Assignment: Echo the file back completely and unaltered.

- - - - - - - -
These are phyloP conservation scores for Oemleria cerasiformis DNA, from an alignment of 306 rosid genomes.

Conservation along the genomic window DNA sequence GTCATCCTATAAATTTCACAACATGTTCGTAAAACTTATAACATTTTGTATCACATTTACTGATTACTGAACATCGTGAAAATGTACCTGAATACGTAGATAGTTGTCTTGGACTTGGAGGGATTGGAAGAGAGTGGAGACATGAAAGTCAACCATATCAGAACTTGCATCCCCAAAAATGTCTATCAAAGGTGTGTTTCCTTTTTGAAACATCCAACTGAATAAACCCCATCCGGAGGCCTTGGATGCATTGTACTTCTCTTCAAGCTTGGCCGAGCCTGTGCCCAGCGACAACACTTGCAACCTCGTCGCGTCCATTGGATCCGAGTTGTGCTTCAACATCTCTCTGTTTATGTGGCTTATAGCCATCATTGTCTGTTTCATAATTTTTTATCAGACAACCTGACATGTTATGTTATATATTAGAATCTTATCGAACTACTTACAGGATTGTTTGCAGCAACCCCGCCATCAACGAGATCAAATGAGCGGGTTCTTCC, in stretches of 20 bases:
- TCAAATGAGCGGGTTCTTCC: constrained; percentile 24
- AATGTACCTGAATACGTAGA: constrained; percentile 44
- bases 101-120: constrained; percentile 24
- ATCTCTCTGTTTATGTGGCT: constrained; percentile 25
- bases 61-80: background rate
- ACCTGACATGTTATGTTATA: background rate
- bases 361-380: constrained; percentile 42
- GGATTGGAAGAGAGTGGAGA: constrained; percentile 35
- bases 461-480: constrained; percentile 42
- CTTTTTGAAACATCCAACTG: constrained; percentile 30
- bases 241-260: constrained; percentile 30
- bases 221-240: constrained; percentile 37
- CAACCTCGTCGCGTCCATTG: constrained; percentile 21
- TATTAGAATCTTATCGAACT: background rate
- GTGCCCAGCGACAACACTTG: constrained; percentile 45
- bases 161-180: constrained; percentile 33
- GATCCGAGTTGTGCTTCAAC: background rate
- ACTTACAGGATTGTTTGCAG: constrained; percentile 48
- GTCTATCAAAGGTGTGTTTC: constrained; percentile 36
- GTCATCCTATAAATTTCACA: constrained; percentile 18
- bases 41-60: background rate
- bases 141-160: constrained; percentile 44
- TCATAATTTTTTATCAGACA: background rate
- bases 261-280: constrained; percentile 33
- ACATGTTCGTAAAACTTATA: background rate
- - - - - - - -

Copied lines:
These are phyloP conservation scores for Oemleria cerasiformis DNA, from an alignment of 306 rosid genomes.

Conservation along the genomic window DNA sequence GTCATCCTATAAATTTCACAACATGTTCGTAAAACTTATAACATTTTGTATCACATTTACTGATTACTGAACATCGTGAAAATGTACCTGAATACGTAGATAGTTGTCTTGGACTTGGAGGGATTGGAAGAGAGTGGAGACATGAAAGTCAACCATATCAGAACTTGCATCCCCAAAAATGTCTATCAAAGGTGTGTTTCCTTTTTGAAACATCCAACTGAATAAACCCCATCCGGAGGCCTTGGATGCATTGTACTTCTCTTCAAGCTTGGCCGAGCCTGTGCCCAGCGACAACACTTGCAACCTCGTCGCGTCCATTGGATCCGAGTTGTGCTTCAACATCTCTCTGTTTATGTGGCTTATAGCCATCATTGTCTGTTTCATAATTTTTTATCAGACAACCTGACATGTTATGTTATATATTAGAATCTTATCGAACTACTTACAGGATTGTTTGCAGCAACCCCGCCATCAACGAGATCAAATGAGCGGGTTCTTCC, in stretches of 20 bases:
- TCAAATGAGCGGGTTCTTCC: constrained; percentile 24
- AATGTACCTGAATACGTAGA: constrained; percentile 44
- bases 101-120: constrained; percentile 24
- ATCTCTCTGTTTATGTGGCT: constrained; percentile 25
- bases 61-80: background rate
- ACCTGACATGTTATGTTATA: background rate
- bases 361-380: constrained; percentile 42
- GGATTGGAAGAGAGTGGAGA: constrained; percentile 35
- bases 461-480: constrained; percentile 42
- CTTTTTGAAACATCCAACTG: constrained; percentile 30
- bases 241-260: constrained; percentile 30
- bases 221-240: constrained; percentile 37
- CAACCTCGTCGCGTCCATTG: constrained; percentile 21
- TATTAGAATCTTATCGAACT: background rate
- GTGCCCAGCGACAACACTTG: constrained; percentile 45
- bases 161-180: constrained; percentile 33
- GATCCGAGTTGTGCTTCAAC: background rate
- ACTTACAGGATTGTTTGCAG: constrained; percentile 48
- GTCTATCAAAGGTGTGTTTC: constrained; percentile 36
- GTCATCCTATAAATTTCACA: constrained; percentile 18
- bases 41-60: background rate
- bases 141-160: constrained; percentile 44
- TCATAATTTTTTATCAGACA: background rate
- bases 261-280: constrained; percentile 33
- ACATGTTCGTAAAACTTATA: background rate